A sermon for the Second Sunday of Epiphany, 17.1.21 given by Graham Low.
A few days ago a friend was talking to me about some major challenges she is facing. She went on to say that she was noticing that the words of a hymn she learned as a child kept on coming into her mind: Will your anchor hold through the storms of life? She then wondered about what her anchor is attached to. After a necessarily brief further conversation she saw that her anchor is holding onto hope.
This reminded me of George Herbert’s poem called Hope. Here he uses hope to describe the personification of Christ. He tells us that Hope, i.e. Christ, gives him several things, the first of which is an anchor. An anchor is cross-shaped. It is very likely that Herbert had in mind the words from Hebrews (6.18,19): The hope set before us is an anchor of the soul, both sure and steadfast, a hope that enters the inner shrine behind the curtain where Jesus has entered.
Thus hope is not of human origin, but of God and eternal in source and scope. Later in the poem Herbert indicates that hope is made effective by taking the long view, and then by being willing to work and act in such a way that it is brought nearer to us. He reminds us that there is both restlessness and longing in hope. In a commentary on this poem, Mark Oakley remarks that hope is a soul’s strong, but deep down, unseen, anchor.
Hope is one of the three Christian virtues: it is about the desire and search for a future good, difficult but possible to attain. The Letter to the Hebrews tells us as Christians that through the resurrection we are brought again into a living hope. The end, the motive and the creator of hope is Christ. So we may say that hope is about trust and confidence that God’s goodness is opposed to despair and presumption.
We have just heard part of Psalm 139. We are moved by its author’s profound and radical trust in God’s knowledge of every thought and action he may have. We are drawn into this psalm in a way that makes it speak to each of us too. Like the author we are not to be overwhelmed by threat or fear or uncertainty. Yes, God is acknowledged as judge and we are to expect to be examined for our wrongdoing. But as we read into the psalm we hear the psalmist speaking more and more movingly of how God created each of us and is ever with us and about us, of how God encompasses us.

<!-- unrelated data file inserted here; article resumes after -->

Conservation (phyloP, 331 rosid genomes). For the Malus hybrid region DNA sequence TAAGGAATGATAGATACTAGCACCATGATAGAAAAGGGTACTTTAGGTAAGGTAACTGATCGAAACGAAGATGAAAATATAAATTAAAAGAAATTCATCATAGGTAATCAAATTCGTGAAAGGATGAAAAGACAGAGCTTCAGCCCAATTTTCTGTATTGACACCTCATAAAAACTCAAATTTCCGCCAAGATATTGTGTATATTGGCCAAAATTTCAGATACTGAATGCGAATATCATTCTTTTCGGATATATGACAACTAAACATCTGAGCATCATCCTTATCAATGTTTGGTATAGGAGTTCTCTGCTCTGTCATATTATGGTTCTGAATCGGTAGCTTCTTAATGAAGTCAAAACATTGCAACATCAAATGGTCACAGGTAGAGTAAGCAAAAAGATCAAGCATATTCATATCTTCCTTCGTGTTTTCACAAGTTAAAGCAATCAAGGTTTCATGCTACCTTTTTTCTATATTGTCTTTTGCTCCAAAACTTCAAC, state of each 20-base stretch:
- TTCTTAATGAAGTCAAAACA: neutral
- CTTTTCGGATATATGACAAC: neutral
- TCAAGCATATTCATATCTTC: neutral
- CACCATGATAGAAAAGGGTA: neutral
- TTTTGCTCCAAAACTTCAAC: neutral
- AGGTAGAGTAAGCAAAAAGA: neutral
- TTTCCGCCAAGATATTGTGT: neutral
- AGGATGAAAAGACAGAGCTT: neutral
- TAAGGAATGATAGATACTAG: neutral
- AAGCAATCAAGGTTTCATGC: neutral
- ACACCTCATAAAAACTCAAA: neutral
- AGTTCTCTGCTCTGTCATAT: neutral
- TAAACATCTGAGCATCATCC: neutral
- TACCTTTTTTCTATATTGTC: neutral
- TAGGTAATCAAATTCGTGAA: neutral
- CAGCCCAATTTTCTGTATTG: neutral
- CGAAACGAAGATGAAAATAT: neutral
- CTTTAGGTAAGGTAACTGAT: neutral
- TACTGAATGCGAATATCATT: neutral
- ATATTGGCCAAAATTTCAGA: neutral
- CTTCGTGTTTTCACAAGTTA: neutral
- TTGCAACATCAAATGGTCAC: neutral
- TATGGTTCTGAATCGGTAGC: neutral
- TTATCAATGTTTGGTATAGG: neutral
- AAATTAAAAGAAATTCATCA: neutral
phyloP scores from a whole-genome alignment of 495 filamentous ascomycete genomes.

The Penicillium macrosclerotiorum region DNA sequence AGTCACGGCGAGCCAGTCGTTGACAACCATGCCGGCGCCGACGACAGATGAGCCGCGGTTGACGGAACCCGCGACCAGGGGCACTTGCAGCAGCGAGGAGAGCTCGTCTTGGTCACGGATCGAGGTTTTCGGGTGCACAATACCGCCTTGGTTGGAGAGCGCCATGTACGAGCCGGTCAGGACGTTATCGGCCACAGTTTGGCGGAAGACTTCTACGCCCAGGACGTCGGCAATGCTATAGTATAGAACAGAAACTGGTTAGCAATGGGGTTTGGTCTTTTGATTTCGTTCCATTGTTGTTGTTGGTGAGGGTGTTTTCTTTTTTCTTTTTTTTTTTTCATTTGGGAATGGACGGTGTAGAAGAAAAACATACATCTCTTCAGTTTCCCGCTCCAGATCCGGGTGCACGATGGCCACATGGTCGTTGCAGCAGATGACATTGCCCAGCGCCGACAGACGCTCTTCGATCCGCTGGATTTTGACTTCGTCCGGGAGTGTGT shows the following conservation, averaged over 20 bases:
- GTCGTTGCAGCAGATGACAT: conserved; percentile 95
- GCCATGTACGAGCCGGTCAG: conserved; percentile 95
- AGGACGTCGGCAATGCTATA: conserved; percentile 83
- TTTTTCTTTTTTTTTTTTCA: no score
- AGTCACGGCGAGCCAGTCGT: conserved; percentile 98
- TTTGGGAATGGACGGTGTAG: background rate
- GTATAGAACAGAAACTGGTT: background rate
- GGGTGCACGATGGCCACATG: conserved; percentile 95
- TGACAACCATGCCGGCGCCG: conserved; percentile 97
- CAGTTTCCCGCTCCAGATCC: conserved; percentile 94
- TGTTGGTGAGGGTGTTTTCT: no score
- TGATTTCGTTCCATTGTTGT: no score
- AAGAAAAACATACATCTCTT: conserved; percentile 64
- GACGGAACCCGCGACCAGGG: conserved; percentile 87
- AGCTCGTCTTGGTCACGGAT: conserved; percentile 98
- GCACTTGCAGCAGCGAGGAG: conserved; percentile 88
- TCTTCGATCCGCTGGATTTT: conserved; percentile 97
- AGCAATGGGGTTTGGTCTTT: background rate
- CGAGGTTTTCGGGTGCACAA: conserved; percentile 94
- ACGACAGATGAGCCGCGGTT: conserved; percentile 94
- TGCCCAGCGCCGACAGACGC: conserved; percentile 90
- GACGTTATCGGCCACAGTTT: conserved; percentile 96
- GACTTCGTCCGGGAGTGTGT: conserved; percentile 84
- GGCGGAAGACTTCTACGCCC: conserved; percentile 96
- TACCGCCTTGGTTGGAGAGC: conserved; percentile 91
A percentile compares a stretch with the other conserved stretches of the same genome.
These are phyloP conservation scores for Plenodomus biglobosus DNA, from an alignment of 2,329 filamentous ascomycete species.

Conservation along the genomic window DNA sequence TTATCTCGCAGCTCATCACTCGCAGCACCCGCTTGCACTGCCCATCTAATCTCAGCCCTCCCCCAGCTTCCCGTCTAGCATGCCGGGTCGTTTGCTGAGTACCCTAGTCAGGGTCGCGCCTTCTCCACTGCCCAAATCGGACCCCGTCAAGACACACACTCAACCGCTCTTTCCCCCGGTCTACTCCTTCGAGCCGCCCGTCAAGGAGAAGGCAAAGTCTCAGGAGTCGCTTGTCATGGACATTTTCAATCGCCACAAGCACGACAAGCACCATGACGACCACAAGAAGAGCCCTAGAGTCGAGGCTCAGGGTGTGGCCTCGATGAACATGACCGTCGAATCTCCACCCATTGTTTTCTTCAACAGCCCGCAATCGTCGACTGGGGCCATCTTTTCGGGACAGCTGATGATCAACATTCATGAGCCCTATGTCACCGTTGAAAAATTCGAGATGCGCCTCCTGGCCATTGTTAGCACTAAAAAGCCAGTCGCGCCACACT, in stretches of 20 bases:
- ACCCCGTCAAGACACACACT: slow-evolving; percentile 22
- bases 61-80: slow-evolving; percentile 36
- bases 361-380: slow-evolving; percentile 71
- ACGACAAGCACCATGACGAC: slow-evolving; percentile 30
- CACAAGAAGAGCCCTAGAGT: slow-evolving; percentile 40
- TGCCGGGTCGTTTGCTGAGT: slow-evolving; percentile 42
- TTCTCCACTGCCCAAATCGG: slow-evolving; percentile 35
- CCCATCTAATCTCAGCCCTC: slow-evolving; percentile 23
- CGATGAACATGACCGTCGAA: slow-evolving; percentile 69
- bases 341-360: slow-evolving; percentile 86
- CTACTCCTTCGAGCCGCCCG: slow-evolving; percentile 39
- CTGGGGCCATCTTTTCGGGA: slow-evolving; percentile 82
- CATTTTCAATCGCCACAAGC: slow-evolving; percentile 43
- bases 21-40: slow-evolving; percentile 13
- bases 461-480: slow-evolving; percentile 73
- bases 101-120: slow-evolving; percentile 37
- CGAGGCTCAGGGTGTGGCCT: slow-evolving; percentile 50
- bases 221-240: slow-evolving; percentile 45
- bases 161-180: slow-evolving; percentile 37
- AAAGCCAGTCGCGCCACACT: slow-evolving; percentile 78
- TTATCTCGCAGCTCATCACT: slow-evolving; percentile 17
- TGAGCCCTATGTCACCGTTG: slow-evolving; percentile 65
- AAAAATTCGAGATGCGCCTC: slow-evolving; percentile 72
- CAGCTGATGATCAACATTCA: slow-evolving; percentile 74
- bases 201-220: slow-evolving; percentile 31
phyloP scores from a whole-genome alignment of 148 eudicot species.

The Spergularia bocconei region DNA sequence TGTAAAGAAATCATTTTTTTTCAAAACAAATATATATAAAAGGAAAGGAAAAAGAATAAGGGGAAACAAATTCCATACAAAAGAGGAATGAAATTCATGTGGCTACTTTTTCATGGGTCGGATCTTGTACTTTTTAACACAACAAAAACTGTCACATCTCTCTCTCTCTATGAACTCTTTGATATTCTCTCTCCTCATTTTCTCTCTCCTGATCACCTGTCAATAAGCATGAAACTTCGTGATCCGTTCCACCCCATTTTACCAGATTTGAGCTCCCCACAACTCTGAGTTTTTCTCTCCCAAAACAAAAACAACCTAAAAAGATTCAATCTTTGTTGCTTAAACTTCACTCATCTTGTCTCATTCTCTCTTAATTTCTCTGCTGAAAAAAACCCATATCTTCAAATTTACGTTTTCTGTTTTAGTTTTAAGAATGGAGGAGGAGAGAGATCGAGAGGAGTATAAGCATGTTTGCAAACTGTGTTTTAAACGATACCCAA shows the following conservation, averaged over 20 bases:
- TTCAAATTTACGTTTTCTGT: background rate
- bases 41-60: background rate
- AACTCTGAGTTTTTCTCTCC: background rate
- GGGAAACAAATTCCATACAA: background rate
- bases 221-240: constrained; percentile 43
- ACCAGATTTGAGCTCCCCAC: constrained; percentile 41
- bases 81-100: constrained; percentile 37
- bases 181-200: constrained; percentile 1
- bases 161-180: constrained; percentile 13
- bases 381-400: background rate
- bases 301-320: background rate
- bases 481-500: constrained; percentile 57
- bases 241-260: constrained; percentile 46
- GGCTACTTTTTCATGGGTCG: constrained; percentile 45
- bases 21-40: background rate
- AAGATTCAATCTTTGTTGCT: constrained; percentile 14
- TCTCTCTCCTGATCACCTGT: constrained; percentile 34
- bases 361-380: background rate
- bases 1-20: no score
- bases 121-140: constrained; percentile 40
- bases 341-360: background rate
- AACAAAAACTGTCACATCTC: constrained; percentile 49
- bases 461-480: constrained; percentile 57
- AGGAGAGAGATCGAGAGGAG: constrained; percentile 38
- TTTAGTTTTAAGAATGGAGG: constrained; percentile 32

The Psalmist, who may well have been a singer, gives us a lively, personal, fresh picture which is not abstract. We can see that he is in danger and that he is seeking God’s help. He is asking God directly. Instead of fear and anxiety in his situation, we find adoration and worship. In spite of danger he delights in God’s understanding of him, his care of him from the day of his birth and long before that. He is a man with the profoundest hope.
We are living in a time when our hopes in human institutions and actions often seem to be dashed. We are living at a time when the worldwide chaos caused by a virus seems to diminish hope for the restoration of family and community life in the immediate future. In the midst of this I find hope in the very balanced weekly statement on the pandemic, by an epidemiologist, Tim Spector. On his research app he shows his hope in human efforts to understand and to overcome today’s challenges.
At the same time let us pray that the complete trust that the psalmist places in God may be a trust that our souls can be held in, enfolded in, and anchored in. Amen.